Shifting the focus from “teaching” to helping students learn
Eric Mazur‘s engaging talk “Confessions of a Converted Lecturer“ at the University of Maryland on 11 November 2009. The abstract reads: “I thought I was a good teacher until I discovered my students were just memorizing information rather than learning to understand the material. Who was to blame? The students? The material? I will explain how I came to the agonizing conclusion that the culprit was neither of these. It was my teaching that caused students to fail! I will show how I have adjusted my approach to teaching and how it has improved my students’ performance significantly.”
Via the American Education Research Association list-serv (thanks, Richard Hake!):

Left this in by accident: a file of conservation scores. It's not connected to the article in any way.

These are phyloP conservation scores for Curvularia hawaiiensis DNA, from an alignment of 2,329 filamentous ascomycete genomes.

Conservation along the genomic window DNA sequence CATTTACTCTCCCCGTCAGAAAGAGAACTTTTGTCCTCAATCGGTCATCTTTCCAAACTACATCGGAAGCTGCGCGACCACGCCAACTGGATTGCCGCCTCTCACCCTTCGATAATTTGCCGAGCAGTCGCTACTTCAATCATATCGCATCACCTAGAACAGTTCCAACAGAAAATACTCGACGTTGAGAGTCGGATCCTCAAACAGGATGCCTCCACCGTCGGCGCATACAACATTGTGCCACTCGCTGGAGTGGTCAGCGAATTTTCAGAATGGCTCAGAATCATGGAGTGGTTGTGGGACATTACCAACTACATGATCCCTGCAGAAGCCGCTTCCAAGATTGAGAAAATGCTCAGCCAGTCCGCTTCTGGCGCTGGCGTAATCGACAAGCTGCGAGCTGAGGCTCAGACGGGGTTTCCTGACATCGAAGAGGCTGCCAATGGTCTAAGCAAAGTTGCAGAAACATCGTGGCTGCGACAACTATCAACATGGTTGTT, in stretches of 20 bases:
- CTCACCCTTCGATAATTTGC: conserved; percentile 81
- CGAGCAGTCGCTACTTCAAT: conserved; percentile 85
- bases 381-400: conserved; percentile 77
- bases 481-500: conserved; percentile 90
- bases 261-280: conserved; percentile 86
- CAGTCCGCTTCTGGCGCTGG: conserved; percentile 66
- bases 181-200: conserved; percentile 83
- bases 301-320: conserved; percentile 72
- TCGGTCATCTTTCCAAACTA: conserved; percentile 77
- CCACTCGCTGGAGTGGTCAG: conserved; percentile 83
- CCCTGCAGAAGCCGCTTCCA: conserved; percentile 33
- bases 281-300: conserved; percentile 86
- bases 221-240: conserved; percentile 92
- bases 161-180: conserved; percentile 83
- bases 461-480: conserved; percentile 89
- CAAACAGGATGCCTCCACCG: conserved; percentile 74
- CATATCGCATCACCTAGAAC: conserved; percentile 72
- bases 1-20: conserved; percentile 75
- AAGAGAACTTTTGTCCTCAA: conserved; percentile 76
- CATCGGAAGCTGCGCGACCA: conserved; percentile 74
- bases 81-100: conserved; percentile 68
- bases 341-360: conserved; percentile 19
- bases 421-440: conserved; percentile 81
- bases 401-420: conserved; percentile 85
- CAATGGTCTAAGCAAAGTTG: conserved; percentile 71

That talk is now on YouTube: http://www.youtube.com/watch?v=WwslBPj8GgI
The abstract, slides, and references — sometimes obscured in the YouTube talk — are here as a 4 MB pdf.
For other commentary critical of the passive-student lecture — a staple of U.S. higher education — see e.g.:
- “Scholars at a Lecture” [Hogarth (1822)];
- “The Lecture System in Teaching Science” [Morrison (1986)] – a MUST-READ all-time classic!;
- “Science Lectures: A relic of the past? [Mazur (1996)];
- “The College Lecture, Long Derided, May Be Fading” [Honan (2002)];
- “Re: The college lecture may be fading” [Hake (2002)];
- “Mary Burgan’s Defense of Lecturing” [Hake (2007)];
- “At M.I.T., Large Lectures Are Going the Way of the Blackboard” [Rimer (2009)];
- “Farewell, Lecture?” [Mazur (2009)].
UPDATE: Lab Out Loud has a fantastic interview with Dr. Neil deGrasse Tyson on science literacy. (Thanks, Aaron!)